Opinion 18-145


October 18, 2018


Please Note: This opinion was modified as of September 10, 2020 to clarify that disqualification is required on “related matters” rather than all matters involving the parties to the Peer Court matter, consistent with Opinion 13-121.



Please Note: This opinion has been modified by Opinion 21-22(A) concerning a judge’s obligations when a party is appearing without counsel. As stated in Opinion 21-22(A), “we no longer prohibit remittal of disqualification merely because a party is unrepresented. We hereby modify our prior opinions to abolish that requirement.” This also affects opinions “where disclosure (or disclosure and insulation) is mandated in lieu of outright disqualification” (see id. fn 3).

Digest:         A part-time judge may serve as a volunteer judge for a Peer Court in the judge’s county, subject to certain restrictions.


Rules:          22 NYCRR 100.2; 100.2(A); 100.3(A); 100.3(E)(1); 100.3(F); 100.4(A)(1)-(3); 100.4(C)(3)(a)(i)-(ii); 100.4(F); 100.6(B)(1); Opinions 13-121; 12-18; 09-88; 07-42; 06-64; 00-50; 99-178; 97-123; 93-102; 93-13; 90-12.




         A part-time judge asks if he/she may serve as a volunteer judge in a Peer Court in his/her county. The Peer Court is a diversion program for certain first-time juvenile offenders charged with low-level offenses; the courts will not make referrals to Peer Court. As with many youth courts, the jury, lawyers, clerk and bailiff are all peers of the juvenile offender; the volunteer adult judge “would be present on the bench to emphasize the seriousness of the crime committed and to help ensure that the hearing runs smoothly. The judge does not decide on sentencing, the Peer Court jury does.”


         A judge must always avoid even the appearance of impropriety (see 22 NYCRR 100.2) and must always act to promote public confidence in the judiciary’s integrity and impartiality (see 22 NYCRR 100.2[A]). Although a judge’s judicial duties “take precedence over all the judge's other activities” (22 NYCRR 100.3[A]), a judge may generally engage in civic or charitable extra-judicial activities that are compatible with judicial office and do not (1) cast reasonable doubt on the judge’s capacity to act impartially as a judge; (2) detract from the dignity of judicial office; or (3) interfere with the proper performance of judicial duties (22 NYCRR 100.4[A][1]-[3]). A part-time judge may serve as an officer, director or non-legal advisor of an organization devoted to the improvement of the law, the legal system or the administration of justice, provided the organization is not likely to “be engaged in proceedings that ordinarily would come before the judge” (22 NYCRR 100.4[C][3][a][i]).1 Although a full-time judge must not “act as an arbitrator or mediator or otherwise perform judicial functions in a private capacity” (22 NYCRR 100.4[F]), part-time judges are exempt from this prohibition (see 22 NYCRR 100.6[B][1]).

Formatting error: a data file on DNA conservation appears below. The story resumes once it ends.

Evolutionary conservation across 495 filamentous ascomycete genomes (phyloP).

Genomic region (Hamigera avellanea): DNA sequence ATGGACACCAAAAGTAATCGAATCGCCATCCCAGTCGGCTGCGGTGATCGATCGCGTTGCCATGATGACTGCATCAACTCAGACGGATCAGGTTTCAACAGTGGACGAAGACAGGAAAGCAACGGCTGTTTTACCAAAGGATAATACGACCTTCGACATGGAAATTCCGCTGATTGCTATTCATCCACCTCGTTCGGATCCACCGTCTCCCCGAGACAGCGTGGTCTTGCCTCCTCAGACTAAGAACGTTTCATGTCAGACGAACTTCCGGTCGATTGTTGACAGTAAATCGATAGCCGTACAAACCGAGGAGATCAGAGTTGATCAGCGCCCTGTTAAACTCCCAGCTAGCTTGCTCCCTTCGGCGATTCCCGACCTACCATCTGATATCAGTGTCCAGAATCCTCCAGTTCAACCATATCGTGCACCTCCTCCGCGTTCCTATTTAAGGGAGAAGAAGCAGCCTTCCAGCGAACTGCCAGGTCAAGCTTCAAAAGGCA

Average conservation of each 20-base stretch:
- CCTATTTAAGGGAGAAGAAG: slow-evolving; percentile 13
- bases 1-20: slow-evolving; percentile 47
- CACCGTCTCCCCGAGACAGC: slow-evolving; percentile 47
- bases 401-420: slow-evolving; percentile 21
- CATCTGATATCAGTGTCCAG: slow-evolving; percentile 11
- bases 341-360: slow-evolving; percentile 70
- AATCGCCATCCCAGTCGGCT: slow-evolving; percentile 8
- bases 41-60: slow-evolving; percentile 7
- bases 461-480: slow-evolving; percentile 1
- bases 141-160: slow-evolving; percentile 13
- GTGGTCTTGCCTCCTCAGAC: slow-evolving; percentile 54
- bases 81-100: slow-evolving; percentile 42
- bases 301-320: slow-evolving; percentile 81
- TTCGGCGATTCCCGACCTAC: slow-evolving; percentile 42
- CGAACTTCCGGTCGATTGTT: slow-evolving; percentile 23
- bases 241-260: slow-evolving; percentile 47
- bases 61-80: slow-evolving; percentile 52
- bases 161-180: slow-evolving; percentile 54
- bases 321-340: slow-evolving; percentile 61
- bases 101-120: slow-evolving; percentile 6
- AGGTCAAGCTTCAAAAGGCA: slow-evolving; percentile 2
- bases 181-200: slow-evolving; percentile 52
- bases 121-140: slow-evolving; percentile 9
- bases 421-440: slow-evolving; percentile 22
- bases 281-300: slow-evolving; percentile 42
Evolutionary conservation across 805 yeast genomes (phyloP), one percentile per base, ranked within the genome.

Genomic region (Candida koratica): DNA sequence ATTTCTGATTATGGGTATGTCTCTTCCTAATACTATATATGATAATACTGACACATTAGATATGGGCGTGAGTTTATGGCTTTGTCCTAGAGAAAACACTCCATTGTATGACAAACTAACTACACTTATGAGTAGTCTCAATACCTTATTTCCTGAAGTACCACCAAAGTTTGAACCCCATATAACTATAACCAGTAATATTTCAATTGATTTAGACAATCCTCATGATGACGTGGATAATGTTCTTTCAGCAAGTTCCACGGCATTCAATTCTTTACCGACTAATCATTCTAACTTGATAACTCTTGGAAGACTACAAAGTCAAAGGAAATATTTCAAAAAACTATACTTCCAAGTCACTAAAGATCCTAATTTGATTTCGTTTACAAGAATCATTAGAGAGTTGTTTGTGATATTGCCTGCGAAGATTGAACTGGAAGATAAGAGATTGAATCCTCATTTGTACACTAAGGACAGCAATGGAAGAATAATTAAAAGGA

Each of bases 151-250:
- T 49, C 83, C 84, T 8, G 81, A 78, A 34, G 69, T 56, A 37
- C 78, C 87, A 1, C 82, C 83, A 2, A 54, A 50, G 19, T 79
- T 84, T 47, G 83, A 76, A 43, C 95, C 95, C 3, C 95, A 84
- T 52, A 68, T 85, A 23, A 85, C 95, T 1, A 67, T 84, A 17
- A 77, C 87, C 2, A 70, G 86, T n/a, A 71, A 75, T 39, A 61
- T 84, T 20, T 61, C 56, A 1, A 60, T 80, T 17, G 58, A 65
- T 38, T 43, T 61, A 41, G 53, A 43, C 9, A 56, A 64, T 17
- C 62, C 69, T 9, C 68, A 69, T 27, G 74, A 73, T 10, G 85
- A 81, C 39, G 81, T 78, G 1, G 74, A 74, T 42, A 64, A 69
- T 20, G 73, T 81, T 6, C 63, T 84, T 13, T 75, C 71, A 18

We have previously considered some aspects of a judge’s proposed involvement with a youth court. For example, a judge may participate in the planning and development of a youth court under the auspices of a local youth board and a federal prosecutor’s office (see Opinion 93-102), and may sit on its board, provided that the judge’s court is not one from which referrals are made to the youth court (see Opinions 99-178; 97-123; 00-50).


         Here, by contrast, the part-time judge seeks to sit as a volunteer judge in the Peer Court. We have said that presiding over “attendance court” proceedings for truant students in participating schools is a role “tantamount to that of a mediator” (Opinion 07-42), and we believe the same analogy applies here. Serving as a mediator in a private capacity is permissible for part-time judges (see Opinions 06-64; 93-13; 90-12), although not for full-time judges (see Opinions 12-18; 07-42; 22 NYCRR 100.4[F]). We thus conclude a part-time town justice may serve as a volunteer judge for a Peer Court in the judge’s county.


         Of course, the judge may not participate in a Peer Court matter that will conflict with his/her judicial duties or otherwise create an appearance of impropriety (see 22 NYCRR 100.2; 100.4[A][3]). The judge also must disqualify him/herself if the parties to a Peer Court case subsequently appear before the judge on a related matter (see Opinion 13-121; 22 NYCRR 100.3[E][1]). Such disqualification is subject to remittal after full disclosure on the record, unless a party appears without counsel (see Opinions 09-88; 06-64; 22 NYCRR 100.3[F]). As always, if the judge must disqualify him/herself so frequently that volunteering in Peer Court interferes with judicial duties, or involves the judge in ongoing controversies and litigation, the judge must discontinue the extra-judicial activity (see Opinions 09-88; 06-64; 22 NYCRR 100.3[A]; 100.4[A][3]).




1 Part-time judges are not subject to Section 100.4(C)(3)(a)(ii).